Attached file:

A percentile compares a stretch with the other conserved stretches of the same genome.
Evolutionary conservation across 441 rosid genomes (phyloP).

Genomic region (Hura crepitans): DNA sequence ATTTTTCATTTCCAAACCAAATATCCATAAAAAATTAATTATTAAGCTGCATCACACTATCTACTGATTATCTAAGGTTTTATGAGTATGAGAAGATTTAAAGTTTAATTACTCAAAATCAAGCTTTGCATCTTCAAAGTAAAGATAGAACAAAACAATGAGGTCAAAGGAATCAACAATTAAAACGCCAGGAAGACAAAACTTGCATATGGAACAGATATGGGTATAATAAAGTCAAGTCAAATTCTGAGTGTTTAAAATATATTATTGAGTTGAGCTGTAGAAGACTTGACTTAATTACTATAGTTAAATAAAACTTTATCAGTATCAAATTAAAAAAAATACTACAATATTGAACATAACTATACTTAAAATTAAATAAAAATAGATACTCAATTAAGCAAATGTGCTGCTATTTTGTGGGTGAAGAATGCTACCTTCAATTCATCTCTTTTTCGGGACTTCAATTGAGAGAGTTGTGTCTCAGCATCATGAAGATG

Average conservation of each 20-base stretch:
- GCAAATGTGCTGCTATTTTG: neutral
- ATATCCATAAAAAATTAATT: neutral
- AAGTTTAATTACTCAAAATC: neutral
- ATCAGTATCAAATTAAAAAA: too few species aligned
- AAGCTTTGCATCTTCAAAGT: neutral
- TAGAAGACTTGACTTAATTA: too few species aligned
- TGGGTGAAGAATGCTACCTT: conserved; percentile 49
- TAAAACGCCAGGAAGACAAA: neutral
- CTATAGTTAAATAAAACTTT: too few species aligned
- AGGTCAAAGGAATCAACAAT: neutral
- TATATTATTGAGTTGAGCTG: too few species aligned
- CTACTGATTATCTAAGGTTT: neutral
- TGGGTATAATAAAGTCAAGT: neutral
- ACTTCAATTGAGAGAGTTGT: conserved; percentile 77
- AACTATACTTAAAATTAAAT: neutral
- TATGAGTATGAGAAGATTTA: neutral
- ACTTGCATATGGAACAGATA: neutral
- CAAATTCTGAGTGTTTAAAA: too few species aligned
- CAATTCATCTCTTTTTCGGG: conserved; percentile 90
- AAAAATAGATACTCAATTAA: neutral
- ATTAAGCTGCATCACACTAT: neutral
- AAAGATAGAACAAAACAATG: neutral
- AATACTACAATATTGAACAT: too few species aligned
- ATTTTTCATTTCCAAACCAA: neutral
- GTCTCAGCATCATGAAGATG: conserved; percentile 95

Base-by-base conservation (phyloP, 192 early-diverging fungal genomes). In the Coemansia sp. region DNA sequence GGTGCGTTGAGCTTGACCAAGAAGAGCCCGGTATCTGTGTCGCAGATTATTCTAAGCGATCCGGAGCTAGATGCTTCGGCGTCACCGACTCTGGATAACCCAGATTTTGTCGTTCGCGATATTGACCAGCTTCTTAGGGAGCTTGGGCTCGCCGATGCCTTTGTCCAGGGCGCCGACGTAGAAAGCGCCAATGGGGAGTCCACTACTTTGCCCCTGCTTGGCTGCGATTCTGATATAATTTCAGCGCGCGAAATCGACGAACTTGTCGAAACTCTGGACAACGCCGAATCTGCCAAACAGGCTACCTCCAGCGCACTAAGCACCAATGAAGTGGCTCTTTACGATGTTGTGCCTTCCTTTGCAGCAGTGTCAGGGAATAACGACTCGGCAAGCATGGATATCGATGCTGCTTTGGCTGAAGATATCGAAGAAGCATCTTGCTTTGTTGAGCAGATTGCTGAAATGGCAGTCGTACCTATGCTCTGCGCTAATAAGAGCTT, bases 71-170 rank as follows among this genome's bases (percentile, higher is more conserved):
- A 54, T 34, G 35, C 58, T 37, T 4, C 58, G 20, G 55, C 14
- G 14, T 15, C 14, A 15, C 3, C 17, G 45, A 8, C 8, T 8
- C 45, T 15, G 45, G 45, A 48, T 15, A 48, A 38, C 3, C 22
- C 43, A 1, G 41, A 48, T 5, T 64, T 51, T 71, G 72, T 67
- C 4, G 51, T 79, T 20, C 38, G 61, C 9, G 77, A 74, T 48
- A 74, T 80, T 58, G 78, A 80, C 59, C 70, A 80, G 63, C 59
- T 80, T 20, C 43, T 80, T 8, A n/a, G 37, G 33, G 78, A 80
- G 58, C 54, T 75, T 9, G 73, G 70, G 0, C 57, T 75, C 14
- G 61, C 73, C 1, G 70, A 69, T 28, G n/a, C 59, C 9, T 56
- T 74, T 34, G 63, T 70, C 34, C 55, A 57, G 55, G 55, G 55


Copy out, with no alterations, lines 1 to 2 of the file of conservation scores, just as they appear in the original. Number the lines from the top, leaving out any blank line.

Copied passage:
A percentile compares a stretch with the other conserved stretches of the same genome.
Evolutionary conservation across 441 rosid genomes (phyloP).